The Youtube movie is yet something different again, as it is animated. A simple fade-in is not sufficient. What you could do (but this is pretty damn difficult to draw) is using the alpha channel to create a time-offset. 1.- Draw a texture A (the static part that doesn't change) 2.- Draw a (eventual transparent) overlay texture in its final shape 3.- Fill the alpha channel of texture 2 with a time offset. Black values means this pixel is directly visible, white value means the pixel becomes visible at the end of the movie. Gray values is everything in between. 4.- In the shader: color.rgb = staticTexture.rgb + overlayTexture.rgb * ( currentElapsedTime > overlayTexture.a );
However, this is difficult to draw(for the artist), plus 32bit images only have 256 variations on the alpha channel so it won't work for longer animations (or very chunky). This can be improved by using 16-bit textures and eventually let a program compute the alpha values, but still...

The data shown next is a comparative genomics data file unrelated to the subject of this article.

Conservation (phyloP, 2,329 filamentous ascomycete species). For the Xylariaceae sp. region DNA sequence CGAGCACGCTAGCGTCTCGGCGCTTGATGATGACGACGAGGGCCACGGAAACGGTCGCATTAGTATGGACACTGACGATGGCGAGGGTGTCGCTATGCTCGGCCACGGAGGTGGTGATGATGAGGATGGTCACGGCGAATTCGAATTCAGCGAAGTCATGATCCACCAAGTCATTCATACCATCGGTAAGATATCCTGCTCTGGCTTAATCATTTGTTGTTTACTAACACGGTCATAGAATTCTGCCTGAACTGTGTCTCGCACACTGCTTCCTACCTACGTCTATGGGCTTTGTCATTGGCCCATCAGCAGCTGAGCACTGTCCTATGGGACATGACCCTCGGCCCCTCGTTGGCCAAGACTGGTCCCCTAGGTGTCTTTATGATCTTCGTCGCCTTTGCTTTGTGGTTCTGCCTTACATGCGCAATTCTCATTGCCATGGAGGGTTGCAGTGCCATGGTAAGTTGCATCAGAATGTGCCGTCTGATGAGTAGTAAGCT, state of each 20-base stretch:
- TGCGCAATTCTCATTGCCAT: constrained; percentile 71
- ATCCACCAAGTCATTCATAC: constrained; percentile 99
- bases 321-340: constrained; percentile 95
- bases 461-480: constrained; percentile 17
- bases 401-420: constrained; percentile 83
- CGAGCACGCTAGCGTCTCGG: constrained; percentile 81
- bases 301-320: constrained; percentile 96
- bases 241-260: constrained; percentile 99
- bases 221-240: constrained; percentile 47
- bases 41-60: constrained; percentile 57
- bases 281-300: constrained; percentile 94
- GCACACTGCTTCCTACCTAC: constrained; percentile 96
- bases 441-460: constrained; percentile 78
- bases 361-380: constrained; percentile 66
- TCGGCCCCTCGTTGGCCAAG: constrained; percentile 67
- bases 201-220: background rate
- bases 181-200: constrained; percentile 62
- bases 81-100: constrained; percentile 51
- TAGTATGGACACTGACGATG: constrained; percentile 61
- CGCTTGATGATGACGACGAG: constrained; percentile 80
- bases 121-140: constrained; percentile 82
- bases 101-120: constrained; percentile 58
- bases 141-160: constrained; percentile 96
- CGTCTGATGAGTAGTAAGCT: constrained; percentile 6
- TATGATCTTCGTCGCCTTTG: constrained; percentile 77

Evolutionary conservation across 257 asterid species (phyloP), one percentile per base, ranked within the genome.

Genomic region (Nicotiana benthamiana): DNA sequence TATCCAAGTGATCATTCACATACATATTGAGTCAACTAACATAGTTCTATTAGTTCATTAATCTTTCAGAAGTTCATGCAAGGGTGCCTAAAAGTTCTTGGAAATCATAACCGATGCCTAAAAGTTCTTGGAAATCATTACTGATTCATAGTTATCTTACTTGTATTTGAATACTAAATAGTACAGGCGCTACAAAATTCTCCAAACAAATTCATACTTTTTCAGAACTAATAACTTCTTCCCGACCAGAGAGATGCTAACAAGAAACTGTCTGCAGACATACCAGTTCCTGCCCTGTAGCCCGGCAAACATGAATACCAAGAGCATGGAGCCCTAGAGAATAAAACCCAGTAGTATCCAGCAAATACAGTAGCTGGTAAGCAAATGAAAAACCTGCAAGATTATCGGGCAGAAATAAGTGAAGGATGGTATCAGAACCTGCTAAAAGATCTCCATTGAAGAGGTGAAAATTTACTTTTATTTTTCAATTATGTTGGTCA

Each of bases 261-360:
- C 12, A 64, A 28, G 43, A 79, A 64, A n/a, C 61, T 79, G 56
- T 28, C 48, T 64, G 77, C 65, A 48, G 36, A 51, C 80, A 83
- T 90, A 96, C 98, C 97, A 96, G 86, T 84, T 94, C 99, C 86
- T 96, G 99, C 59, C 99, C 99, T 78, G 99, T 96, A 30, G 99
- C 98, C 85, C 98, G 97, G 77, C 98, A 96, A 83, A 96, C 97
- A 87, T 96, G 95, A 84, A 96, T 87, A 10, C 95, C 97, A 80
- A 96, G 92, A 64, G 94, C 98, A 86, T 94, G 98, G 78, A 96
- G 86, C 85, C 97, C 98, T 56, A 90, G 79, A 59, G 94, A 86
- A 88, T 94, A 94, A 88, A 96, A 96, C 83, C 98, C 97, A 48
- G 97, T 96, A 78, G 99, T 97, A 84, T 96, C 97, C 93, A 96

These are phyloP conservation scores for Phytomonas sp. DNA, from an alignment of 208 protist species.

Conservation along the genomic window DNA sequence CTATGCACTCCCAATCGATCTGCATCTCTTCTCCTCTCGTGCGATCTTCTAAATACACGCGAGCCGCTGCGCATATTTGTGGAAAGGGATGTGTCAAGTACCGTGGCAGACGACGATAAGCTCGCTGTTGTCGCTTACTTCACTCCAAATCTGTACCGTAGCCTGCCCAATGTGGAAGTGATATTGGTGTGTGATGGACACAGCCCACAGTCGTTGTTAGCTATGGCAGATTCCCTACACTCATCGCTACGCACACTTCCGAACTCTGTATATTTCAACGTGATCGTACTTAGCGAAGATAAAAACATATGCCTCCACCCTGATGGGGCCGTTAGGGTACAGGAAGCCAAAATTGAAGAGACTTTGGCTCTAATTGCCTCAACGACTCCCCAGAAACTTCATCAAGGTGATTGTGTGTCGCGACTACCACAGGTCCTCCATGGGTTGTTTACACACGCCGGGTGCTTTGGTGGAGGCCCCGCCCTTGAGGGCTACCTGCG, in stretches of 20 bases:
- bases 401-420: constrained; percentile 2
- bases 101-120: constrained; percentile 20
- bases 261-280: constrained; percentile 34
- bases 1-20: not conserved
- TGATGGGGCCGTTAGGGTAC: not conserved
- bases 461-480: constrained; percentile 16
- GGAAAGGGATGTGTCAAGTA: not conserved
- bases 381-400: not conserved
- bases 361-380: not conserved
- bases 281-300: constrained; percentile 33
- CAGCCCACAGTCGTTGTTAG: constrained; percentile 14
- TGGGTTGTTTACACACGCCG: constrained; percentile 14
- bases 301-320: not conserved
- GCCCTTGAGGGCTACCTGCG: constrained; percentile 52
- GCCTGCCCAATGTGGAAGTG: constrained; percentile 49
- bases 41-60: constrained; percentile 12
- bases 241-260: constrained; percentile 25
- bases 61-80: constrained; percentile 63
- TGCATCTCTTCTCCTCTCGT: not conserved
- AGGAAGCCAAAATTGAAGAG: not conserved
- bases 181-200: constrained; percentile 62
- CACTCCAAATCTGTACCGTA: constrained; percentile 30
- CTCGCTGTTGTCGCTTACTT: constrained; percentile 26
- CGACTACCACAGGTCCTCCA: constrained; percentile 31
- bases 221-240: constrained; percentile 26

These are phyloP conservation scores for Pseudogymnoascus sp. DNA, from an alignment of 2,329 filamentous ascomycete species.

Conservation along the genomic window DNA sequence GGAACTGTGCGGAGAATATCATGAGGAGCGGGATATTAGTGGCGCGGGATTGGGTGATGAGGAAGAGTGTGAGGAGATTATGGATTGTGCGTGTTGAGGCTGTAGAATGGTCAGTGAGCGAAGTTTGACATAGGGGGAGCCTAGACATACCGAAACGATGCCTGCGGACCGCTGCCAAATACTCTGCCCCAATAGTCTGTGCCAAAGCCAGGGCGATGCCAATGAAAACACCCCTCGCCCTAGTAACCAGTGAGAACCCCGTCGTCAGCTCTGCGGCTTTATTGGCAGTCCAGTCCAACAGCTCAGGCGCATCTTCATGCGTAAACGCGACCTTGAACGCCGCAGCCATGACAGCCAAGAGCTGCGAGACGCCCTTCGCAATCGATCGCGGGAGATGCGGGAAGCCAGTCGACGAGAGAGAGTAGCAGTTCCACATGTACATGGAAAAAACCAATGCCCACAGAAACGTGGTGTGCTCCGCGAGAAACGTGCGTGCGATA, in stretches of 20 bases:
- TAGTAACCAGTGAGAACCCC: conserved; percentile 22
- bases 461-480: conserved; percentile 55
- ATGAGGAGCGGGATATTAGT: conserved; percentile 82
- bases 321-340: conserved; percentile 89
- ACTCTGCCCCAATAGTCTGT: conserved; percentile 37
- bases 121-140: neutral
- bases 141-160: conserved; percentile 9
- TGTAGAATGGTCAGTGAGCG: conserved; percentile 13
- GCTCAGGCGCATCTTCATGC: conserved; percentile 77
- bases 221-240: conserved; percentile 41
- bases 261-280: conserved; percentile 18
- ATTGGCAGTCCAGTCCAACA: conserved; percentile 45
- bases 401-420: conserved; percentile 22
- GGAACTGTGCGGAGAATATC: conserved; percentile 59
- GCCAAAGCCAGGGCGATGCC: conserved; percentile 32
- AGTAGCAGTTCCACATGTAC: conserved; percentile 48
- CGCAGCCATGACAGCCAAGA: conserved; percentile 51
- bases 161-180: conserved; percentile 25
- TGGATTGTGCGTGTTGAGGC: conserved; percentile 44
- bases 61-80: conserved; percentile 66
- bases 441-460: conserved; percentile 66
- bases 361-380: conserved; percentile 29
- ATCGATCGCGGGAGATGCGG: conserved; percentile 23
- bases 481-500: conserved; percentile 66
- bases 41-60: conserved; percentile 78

A smarter way might be using some sort of floodfill that evolves step by step. In a background process, you must "expand" a texture with a few pixels each cycle: 1.- use the final version of the image as a reference paramter for a shader that does sort of a floodfill 2.- start with an almost empty texture. Fill in the lines/colors/shapes you like to start with --> pass a first version texture your artist draws 3.- render a screenquad to a renderTarget / FBO. This shader copies values from his neighbor pixels, but only if they are also filled in the reference texture from step 1. Eventually only copy the pixel partially so it takes multiple cycles before the target color is reached. 4.- Repeat step 3 until all pixels are filled. Do not clear the texture!
I would advise you to study: - shaders - image effects (take a look at the filters in photoshop for example) - renderTargets / FBO's - Rendering extra data in renderTargets / FBO's such as depth or other custom parameters Once you master these 4, you can go banana's
While I'm not a master I have a good grip, both theoretically and practically, on all of the methods you've mentioned. I guess I was just looking for some suggestions as to how I could approach the problem and your post has certainly pointed out some new things for me to think about so thanks for the post, it's very much appreciated!